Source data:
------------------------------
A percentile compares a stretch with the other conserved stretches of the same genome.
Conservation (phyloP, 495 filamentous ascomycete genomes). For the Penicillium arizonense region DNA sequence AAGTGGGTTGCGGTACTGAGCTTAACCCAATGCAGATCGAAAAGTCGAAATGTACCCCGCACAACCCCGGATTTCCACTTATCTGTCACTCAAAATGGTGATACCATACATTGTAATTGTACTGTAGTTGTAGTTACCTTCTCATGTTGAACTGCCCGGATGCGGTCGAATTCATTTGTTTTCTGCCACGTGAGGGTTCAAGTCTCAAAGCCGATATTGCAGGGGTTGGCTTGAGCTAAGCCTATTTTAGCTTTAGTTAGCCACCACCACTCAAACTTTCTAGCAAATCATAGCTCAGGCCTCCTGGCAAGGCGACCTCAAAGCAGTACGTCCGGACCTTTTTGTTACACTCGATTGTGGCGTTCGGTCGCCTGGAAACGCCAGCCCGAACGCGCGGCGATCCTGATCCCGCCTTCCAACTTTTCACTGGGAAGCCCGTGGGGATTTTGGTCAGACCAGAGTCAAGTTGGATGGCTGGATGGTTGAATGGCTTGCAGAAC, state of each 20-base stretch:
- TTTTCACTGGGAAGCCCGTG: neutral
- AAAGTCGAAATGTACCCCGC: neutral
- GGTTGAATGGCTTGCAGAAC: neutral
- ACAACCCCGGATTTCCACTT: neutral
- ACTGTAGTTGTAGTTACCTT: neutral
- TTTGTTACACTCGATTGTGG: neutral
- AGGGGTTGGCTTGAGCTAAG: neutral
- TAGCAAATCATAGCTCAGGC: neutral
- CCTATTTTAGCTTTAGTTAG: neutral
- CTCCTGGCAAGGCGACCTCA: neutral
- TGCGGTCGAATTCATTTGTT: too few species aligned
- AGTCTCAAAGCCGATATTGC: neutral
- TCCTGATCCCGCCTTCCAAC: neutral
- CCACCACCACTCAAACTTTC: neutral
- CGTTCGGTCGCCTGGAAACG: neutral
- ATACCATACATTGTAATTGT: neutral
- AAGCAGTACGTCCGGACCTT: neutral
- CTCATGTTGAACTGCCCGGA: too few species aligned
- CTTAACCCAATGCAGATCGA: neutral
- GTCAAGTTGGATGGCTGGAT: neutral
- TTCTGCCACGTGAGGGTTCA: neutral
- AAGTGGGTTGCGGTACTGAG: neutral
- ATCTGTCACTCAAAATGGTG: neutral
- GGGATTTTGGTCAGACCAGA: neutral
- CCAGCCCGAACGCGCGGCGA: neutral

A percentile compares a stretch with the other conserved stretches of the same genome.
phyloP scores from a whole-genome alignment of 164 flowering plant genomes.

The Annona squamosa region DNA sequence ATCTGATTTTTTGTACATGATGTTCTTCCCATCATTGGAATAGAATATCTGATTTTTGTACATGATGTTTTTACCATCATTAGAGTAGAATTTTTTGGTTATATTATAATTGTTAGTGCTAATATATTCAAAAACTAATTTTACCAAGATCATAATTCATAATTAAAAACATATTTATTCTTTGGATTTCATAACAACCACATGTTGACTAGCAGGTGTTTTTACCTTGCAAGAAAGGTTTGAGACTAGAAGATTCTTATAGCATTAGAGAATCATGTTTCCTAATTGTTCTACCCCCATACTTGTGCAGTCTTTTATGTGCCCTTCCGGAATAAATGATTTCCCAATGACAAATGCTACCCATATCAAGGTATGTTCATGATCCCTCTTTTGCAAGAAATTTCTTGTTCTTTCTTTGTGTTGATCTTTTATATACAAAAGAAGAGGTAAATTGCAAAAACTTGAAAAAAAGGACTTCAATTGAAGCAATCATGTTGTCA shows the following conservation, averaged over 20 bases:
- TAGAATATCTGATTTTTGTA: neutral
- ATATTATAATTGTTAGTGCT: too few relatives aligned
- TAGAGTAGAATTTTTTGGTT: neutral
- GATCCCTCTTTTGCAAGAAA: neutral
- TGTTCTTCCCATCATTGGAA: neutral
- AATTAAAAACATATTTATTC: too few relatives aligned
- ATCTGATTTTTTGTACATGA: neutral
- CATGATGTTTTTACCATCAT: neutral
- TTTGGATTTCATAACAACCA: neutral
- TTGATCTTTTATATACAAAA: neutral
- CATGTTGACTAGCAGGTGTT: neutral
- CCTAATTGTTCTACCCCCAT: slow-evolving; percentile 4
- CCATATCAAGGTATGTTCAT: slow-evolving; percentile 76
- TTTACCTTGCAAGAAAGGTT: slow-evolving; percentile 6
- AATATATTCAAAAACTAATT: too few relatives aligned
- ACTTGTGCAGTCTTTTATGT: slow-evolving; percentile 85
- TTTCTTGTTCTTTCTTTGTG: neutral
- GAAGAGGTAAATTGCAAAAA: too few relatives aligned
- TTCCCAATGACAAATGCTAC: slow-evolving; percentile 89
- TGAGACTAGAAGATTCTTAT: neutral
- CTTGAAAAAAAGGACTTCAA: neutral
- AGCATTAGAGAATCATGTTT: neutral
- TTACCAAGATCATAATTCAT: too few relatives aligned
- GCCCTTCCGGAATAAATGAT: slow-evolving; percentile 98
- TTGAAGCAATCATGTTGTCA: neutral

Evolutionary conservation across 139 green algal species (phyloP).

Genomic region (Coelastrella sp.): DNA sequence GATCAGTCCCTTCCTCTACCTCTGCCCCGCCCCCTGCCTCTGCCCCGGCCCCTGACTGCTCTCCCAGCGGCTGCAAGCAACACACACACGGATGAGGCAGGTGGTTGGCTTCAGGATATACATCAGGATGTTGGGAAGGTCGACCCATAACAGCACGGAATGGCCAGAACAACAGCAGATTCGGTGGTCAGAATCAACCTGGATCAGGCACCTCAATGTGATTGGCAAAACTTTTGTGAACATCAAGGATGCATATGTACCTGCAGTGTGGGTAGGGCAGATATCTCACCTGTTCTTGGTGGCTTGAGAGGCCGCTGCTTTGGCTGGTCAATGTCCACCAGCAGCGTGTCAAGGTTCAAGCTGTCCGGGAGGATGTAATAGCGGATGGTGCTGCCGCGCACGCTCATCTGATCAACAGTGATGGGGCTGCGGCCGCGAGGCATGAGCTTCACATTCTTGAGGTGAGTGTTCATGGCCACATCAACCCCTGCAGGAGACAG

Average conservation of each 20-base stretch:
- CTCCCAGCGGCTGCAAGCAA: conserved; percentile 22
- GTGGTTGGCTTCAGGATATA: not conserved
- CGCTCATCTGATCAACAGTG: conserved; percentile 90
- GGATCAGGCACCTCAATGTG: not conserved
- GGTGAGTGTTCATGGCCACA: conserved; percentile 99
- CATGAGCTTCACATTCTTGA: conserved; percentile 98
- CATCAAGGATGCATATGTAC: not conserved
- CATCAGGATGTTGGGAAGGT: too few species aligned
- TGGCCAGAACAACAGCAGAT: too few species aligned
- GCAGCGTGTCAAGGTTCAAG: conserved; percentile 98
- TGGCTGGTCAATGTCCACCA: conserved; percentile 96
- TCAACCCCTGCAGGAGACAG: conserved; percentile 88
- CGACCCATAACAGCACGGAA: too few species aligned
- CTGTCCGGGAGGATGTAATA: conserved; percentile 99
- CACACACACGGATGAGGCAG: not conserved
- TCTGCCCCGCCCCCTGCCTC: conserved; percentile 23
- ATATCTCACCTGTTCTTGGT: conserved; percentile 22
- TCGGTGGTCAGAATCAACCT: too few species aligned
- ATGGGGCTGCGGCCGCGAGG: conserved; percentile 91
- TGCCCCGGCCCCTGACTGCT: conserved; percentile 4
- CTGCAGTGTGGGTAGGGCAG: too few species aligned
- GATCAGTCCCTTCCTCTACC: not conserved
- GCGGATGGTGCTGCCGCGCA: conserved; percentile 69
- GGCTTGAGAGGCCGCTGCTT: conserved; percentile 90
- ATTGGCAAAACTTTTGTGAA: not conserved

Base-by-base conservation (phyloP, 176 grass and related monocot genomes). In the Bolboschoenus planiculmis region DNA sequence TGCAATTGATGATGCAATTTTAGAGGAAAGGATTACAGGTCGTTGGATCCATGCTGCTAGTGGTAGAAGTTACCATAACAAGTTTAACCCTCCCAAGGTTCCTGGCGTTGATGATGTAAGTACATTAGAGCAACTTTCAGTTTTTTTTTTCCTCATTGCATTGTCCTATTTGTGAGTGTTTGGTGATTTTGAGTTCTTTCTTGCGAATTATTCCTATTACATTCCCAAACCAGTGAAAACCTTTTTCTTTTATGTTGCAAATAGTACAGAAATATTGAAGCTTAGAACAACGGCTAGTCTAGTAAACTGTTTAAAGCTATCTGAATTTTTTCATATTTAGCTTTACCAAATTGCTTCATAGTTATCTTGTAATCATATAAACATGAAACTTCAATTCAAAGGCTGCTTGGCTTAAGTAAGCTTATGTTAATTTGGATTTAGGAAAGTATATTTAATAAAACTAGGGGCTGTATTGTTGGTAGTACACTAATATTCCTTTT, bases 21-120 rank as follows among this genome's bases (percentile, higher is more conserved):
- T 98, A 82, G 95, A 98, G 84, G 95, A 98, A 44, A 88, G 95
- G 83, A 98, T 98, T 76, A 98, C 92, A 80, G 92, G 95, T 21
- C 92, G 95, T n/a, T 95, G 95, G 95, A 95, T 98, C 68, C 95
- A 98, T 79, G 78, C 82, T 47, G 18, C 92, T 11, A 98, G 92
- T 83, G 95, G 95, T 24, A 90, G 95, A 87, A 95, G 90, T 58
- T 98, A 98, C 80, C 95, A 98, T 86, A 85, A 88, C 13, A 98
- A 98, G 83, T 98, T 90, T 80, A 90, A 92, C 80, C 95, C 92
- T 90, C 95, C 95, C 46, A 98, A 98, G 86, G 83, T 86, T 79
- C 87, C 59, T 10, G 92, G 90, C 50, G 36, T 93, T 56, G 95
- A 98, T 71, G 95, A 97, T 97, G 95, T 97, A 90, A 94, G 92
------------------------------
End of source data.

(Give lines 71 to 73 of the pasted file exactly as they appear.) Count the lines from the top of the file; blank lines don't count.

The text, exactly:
- CGACCCATAACAGCACGGAA: too few species aligned
- CTGTCCGGGAGGATGTAATA: conserved; percentile 99
- CACACACACGGATGAGGCAG: not conserved